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Shoulder, blades, sleeves


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#19 Gruto

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Posted 10 December 2009 - 07:43 AM

I am sure that Gruto is just trying to support the pool of local talent with his custom and that is a good thing.


My project has been to get as much good suit as possible from a local tailor bearing in mind that bespoke tailoring is almost extinct in Denmark. Clearly, I didn't get that message through to everybody.

The view from the side shows that the sleeve pitch is off, which contributes to the messy looking hindarm. The sleeve needs to be pitched further forwards.


Thanks, Sator, I can use these comments on the sleeve - I have learned a lot from them.

The other internet driven fad is that of asking for a totally unstructured shoulder without any padding.


In fact we didn't talk much about the shoulder padding. He told me that he prefers little padding, which sounded good to me.

However, things like this should have been picked up at the fitting, and are no excuse. That's what fittings are for.


True.

Edited by Gruto, 10 December 2009 - 08:16 AM.

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#20 Schneidergott

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Posted 11 December 2009 - 06:15 AM

That bad sleeve pitching did cause the folds in the back more than a faulty shoulder slope. It would have been less on a clean fitting coat.
From what I can spot on the frontal picture is your right (your right side, not that on the photo) is pulled up a bit. Have a close look at the checks and the way the centre front is moving slightly outwards.

Posted Image

@leomer: This may not be an example of the best tailoring available, but neither is it one of the worst. These are minor issues to fix in this case. There are several tailoring houses who cut a similar style which mess up things on a constant basis and yet there are so many who praise their work without allowing much criticism...

Here is one example, have a look at the sleeves and the totally messy back, and this guy is a returning customer, so these defects should have been sorted out long, long ago!

Posted Image

And how they got that! sleeve into the armhole is beyond my imagination. Not to mention the way it has been cut... :Black Eye:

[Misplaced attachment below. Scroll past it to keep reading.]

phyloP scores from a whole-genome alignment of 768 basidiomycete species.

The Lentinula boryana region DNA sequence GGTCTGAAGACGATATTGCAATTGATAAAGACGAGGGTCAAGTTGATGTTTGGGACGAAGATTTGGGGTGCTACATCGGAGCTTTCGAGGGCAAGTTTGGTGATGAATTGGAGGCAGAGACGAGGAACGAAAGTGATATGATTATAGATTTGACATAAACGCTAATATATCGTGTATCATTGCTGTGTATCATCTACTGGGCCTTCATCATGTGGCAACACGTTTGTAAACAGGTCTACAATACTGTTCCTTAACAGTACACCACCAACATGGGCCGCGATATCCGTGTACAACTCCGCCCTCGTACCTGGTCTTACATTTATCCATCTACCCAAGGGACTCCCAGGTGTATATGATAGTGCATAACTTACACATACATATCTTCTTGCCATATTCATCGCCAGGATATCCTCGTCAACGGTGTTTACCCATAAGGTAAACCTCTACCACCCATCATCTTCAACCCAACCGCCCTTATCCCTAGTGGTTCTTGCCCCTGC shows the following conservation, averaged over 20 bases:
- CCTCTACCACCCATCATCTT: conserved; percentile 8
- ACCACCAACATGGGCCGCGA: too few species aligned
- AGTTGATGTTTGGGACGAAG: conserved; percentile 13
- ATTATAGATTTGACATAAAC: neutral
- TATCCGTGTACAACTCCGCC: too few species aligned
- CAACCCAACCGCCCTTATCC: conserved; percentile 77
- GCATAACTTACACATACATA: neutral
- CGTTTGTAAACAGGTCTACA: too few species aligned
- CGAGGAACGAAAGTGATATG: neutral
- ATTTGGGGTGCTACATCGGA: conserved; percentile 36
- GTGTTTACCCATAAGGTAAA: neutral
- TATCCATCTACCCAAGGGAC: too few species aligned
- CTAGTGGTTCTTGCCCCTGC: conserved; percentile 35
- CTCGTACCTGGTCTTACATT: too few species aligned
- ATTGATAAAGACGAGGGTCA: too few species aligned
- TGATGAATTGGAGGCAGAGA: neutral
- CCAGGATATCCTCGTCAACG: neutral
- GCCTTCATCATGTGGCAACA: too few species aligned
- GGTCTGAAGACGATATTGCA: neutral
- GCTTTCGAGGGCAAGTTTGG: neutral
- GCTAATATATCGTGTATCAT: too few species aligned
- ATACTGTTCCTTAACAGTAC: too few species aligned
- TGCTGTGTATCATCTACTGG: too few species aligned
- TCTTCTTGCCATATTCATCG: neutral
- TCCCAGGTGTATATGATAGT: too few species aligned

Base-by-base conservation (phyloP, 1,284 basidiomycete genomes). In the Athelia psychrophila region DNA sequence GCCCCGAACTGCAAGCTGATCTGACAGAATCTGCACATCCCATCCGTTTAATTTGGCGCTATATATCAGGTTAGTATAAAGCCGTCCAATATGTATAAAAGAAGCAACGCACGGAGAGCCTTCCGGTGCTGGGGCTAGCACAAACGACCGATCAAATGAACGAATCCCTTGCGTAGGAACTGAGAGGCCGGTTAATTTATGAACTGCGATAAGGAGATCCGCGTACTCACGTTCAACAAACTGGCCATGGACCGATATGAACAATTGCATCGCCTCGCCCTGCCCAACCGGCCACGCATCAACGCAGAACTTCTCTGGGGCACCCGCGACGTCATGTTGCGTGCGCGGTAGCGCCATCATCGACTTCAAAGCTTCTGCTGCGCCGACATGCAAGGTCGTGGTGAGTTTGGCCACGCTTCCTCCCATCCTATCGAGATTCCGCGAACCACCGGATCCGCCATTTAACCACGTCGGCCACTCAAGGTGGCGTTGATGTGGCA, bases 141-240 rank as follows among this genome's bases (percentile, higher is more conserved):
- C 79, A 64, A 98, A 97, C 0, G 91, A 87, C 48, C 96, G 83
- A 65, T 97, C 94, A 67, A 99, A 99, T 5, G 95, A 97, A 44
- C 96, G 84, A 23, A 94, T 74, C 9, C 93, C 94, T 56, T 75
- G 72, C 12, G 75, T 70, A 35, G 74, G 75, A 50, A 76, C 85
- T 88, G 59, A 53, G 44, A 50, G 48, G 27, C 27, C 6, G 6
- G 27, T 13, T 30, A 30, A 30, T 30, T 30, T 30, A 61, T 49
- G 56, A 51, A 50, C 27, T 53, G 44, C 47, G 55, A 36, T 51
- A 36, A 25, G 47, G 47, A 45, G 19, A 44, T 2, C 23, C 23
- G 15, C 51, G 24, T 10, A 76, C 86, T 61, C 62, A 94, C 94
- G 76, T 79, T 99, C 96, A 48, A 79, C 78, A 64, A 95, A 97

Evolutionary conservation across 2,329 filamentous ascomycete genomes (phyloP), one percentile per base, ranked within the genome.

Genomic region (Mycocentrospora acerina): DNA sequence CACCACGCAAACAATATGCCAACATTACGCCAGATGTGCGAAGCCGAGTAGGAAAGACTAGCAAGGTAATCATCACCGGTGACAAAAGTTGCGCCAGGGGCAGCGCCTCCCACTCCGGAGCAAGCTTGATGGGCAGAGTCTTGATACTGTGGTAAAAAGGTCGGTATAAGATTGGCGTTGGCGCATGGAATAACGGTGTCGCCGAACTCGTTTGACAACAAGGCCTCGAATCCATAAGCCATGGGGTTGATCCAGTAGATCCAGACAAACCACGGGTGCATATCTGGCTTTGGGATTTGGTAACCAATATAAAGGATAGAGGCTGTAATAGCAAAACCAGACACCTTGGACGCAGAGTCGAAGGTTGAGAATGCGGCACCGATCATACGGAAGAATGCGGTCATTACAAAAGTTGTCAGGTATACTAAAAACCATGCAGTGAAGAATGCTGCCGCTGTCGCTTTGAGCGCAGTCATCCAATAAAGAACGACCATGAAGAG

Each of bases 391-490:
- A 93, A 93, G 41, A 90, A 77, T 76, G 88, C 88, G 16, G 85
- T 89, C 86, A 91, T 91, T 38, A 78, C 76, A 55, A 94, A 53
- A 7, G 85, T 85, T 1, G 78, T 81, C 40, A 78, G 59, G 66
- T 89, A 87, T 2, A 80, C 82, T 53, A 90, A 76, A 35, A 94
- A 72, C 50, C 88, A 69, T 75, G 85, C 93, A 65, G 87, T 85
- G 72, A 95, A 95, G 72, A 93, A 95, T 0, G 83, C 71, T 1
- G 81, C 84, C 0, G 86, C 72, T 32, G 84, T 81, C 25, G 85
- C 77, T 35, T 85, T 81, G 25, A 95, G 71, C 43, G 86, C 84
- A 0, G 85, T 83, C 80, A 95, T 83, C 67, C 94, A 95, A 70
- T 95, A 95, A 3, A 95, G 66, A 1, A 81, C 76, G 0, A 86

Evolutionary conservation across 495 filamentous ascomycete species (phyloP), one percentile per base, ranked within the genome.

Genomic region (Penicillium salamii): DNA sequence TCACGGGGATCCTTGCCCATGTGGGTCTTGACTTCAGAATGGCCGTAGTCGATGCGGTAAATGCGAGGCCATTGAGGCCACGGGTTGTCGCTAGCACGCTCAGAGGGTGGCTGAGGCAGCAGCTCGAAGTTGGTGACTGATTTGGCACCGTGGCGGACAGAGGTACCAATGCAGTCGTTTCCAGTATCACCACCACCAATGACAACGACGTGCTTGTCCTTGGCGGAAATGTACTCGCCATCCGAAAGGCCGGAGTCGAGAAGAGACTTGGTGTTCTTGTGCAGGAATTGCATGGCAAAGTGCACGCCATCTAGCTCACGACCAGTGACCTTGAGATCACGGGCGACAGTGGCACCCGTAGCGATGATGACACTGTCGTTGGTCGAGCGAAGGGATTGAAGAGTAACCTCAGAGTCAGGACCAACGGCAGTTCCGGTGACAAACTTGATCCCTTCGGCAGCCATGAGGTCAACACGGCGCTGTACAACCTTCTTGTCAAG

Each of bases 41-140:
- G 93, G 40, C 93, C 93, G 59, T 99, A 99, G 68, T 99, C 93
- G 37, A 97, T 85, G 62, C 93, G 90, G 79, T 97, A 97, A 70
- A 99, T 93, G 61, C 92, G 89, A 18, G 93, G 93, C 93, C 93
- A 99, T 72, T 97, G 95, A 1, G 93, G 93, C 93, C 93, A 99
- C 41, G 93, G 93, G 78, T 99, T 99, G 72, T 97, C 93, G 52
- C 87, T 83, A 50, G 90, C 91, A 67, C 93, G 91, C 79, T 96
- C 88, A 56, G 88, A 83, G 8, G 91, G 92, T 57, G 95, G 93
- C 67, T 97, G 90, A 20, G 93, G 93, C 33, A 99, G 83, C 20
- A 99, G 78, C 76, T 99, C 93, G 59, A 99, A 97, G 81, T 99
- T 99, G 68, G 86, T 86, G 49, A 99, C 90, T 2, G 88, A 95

But wait, there is more:

Posted Image Check the pockets! Now that is a lousy attempt!

This isn't a pearl either (although it got highly praised by someone who should know better on another forum):

Posted Image





Gruto, I think your tailor should check the shoulder/ armhole lines. It seems that the armhole curves in at the rear. He could easily take a bit away from the front and keep the rear straighter.

Posted Image

This might be a solution for adjusting the pattern to your posture, which, scusi, is not an easy one to cut for... (sorry for the image being incomplete):

Posted Image

And last but not least: It is common knowledge that it takes 3 attempts to get it right. :Big Grin:

"Nur der ist Meister seiner Kunst, der immer sucht, das Gute zu verbessern und niemals glaubt, das Beste schon zu haben."
"Only he is a master of his art who always seeks to improve the good and never believes to have the best already"

http://www.dressedwell.net/ It's snarky, but fun.


#21 Sator

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Posted 11 December 2009 - 12:07 PM

There are several tailoring houses who cut a similar style which mess up things on a constant basis and yet there are so many who praise their work without allowing much criticism...


I should add that those readers who turn to the internet to guide them for their choice of tailors should consider that there may be undisclosed commercial interests involved when a house with issues like those are praised so much.

And last but not least: It is common knowledge that it takes 3 attempts to get it right. :Big Grin:


:Clown: :Clown: :Clown:

#22 Sator

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Posted 11 December 2009 - 01:40 PM

I've moved this thread to this new forum. I hope that it will help provide genuinely useful information to bespoke clients that is above all independent and free of commercial influences.

#23 Sator

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Posted 12 December 2009 - 05:25 PM

There is one more point to make about this thread and it is that is really does beautifully illustrate the importance of having a shot from the front, side and back to get a good diagnosis of the problem at hand. It would have so much easier to spot the problem early without all of that speculation if we'd just had that side shot earlier on.




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